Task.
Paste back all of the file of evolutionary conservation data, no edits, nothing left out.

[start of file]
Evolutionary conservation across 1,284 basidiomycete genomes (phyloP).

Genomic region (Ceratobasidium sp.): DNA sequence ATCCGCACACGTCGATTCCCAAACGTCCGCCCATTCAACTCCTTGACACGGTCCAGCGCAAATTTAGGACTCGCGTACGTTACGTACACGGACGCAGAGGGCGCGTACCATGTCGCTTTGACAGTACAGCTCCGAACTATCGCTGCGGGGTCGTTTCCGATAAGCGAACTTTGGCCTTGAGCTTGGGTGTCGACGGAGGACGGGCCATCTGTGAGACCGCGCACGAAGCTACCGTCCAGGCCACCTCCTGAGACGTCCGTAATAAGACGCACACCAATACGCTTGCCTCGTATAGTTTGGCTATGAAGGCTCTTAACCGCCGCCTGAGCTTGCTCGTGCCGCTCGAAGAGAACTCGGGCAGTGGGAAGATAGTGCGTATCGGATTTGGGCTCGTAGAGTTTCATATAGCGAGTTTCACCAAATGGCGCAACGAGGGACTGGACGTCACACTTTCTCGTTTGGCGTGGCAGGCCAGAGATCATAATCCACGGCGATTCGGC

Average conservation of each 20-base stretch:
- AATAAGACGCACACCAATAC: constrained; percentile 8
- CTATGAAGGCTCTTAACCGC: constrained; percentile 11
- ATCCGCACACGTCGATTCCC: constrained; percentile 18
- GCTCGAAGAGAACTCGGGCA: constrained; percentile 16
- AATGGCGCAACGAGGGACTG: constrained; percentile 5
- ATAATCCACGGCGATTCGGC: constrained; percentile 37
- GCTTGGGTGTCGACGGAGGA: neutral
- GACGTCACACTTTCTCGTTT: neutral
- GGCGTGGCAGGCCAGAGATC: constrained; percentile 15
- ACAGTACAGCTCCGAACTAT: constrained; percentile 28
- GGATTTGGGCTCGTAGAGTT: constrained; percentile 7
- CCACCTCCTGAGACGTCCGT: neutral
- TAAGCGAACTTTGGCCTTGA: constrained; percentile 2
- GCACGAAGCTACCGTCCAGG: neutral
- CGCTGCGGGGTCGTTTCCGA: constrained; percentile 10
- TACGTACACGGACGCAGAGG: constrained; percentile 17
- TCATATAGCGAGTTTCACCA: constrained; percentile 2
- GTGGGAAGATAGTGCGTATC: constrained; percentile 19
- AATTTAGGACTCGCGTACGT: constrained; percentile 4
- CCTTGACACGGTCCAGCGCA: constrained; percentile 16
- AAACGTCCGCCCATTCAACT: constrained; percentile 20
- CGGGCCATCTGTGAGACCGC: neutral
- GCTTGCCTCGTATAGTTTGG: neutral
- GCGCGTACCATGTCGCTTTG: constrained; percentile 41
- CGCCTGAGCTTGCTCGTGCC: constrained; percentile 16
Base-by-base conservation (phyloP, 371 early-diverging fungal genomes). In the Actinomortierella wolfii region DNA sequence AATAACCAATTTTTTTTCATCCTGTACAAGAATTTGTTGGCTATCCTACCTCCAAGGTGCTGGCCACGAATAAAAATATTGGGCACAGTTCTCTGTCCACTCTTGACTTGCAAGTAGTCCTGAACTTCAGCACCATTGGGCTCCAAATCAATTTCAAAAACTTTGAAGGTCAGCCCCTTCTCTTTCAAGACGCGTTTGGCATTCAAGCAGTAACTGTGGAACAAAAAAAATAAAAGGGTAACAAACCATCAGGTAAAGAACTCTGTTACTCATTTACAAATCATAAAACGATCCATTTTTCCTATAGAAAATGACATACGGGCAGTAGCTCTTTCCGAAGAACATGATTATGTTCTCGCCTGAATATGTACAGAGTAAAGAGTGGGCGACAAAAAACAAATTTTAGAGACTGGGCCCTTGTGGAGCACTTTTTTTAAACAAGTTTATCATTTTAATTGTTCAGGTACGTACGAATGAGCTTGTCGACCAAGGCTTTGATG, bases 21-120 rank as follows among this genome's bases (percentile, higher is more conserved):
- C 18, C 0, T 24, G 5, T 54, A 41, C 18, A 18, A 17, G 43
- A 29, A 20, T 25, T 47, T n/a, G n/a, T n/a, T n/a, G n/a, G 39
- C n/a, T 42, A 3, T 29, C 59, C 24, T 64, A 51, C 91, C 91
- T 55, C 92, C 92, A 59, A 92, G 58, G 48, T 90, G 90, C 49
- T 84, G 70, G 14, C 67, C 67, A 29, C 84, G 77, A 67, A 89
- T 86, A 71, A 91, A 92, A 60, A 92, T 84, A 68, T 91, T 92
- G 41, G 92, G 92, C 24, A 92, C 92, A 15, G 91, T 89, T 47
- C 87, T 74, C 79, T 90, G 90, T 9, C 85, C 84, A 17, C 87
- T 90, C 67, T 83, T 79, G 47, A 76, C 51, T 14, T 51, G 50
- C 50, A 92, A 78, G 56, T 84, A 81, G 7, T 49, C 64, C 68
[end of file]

Evolutionary conservation across 1,284 basidiomycete genomes (phyloP).

Genomic region (Ceratobasidium sp.): DNA sequence ATCCGCACACGTCGATTCCCAAACGTCCGCCCATTCAACTCCTTGACACGGTCCAGCGCAAATTTAGGACTCGCGTACGTTACGTACACGGACGCAGAGGGCGCGTACCATGTCGCTTTGACAGTACAGCTCCGAACTATCGCTGCGGGGTCGTTTCCGATAAGCGAACTTTGGCCTTGAGCTTGGGTGTCGACGGAGGACGGGCCATCTGTGAGACCGCGCACGAAGCTACCGTCCAGGCCACCTCCTGAGACGTCCGTAATAAGACGCACACCAATACGCTTGCCTCGTATAGTTTGGCTATGAAGGCTCTTAACCGCCGCCTGAGCTTGCTCGTGCCGCTCGAAGAGAACTCGGGCAGTGGGAAGATAGTGCGTATCGGATTTGGGCTCGTAGAGTTTCATATAGCGAGTTTCACCAAATGGCGCAACGAGGGACTGGACGTCACACTTTCTCGTTTGGCGTGGCAGGCCAGAGATCATAATCCACGGCGATTCGGC

Average conservation of each 20-base stretch:
- AATAAGACGCACACCAATAC: constrained; percentile 8
- CTATGAAGGCTCTTAACCGC: constrained; percentile 11
- ATCCGCACACGTCGATTCCC: constrained; percentile 18
- GCTCGAAGAGAACTCGGGCA: constrained; percentile 16
- AATGGCGCAACGAGGGACTG: constrained; percentile 5
- ATAATCCACGGCGATTCGGC: constrained; percentile 37
- GCTTGGGTGTCGACGGAGGA: neutral
- GACGTCACACTTTCTCGTTT: neutral
- GGCGTGGCAGGCCAGAGATC: constrained; percentile 15
- ACAGTACAGCTCCGAACTAT: constrained; percentile 28
- GGATTTGGGCTCGTAGAGTT: constrained; percentile 7
- CCACCTCCTGAGACGTCCGT: neutral
- TAAGCGAACTTTGGCCTTGA: constrained; percentile 2
- GCACGAAGCTACCGTCCAGG: neutral
- CGCTGCGGGGTCGTTTCCGA: constrained; percentile 10
- TACGTACACGGACGCAGAGG: constrained; percentile 17
- TCATATAGCGAGTTTCACCA: constrained; percentile 2
- GTGGGAAGATAGTGCGTATC: constrained; percentile 19
- AATTTAGGACTCGCGTACGT: constrained; percentile 4
- CCTTGACACGGTCCAGCGCA: constrained; percentile 16
- AAACGTCCGCCCATTCAACT: constrained; percentile 20
- CGGGCCATCTGTGAGACCGC: neutral
- GCTTGCCTCGTATAGTTTGG: neutral
- GCGCGTACCATGTCGCTTTG: constrained; percentile 41
- CGCCTGAGCTTGCTCGTGCC: constrained; percentile 16
Base-by-base conservation (phyloP, 371 early-diverging fungal genomes). In the Actinomortierella wolfii region DNA sequence AATAACCAATTTTTTTTCATCCTGTACAAGAATTTGTTGGCTATCCTACCTCCAAGGTGCTGGCCACGAATAAAAATATTGGGCACAGTTCTCTGTCCACTCTTGACTTGCAAGTAGTCCTGAACTTCAGCACCATTGGGCTCCAAATCAATTTCAAAAACTTTGAAGGTCAGCCCCTTCTCTTTCAAGACGCGTTTGGCATTCAAGCAGTAACTGTGGAACAAAAAAAATAAAAGGGTAACAAACCATCAGGTAAAGAACTCTGTTACTCATTTACAAATCATAAAACGATCCATTTTTCCTATAGAAAATGACATACGGGCAGTAGCTCTTTCCGAAGAACATGATTATGTTCTCGCCTGAATATGTACAGAGTAAAGAGTGGGCGACAAAAAACAAATTTTAGAGACTGGGCCCTTGTGGAGCACTTTTTTTAAACAAGTTTATCATTTTAATTGTTCAGGTACGTACGAATGAGCTTGTCGACCAAGGCTTTGATG, bases 21-120 rank as follows among this genome's bases (percentile, higher is more conserved):
- C 18, C 0, T 24, G 5, T 54, A 41, C 18, A 18, A 17, G 43
- A 29, A 20, T 25, T 47, T n/a, G n/a, T n/a, T n/a, G n/a, G 39
- C n/a, T 42, A 3, T 29, C 59, C 24, T 64, A 51, C 91, C 91
- T 55, C 92, C 92, A 59, A 92, G 58, G 48, T 90, G 90, C 49
- T 84, G 70, G 14, C 67, C 67, A 29, C 84, G 77, A 67, A 89
- T 86, A 71, A 91, A 92, A 60, A 92, T 84, A 68, T 91, T 92
- G 41, G 92, G 92, C 24, A 92, C 92, A 15, G 91, T 89, T 47
- C 87, T 74, C 79, T 90, G 90, T 9, C 85, C 84, A 17, C 87
- T 90, C 67, T 83, T 79, G 47, A 76, C 51, T 14, T 51, G 50
- C 50, A 92, A 78, G 56, T 84, A 81, G 7, T 49, C 64, C 68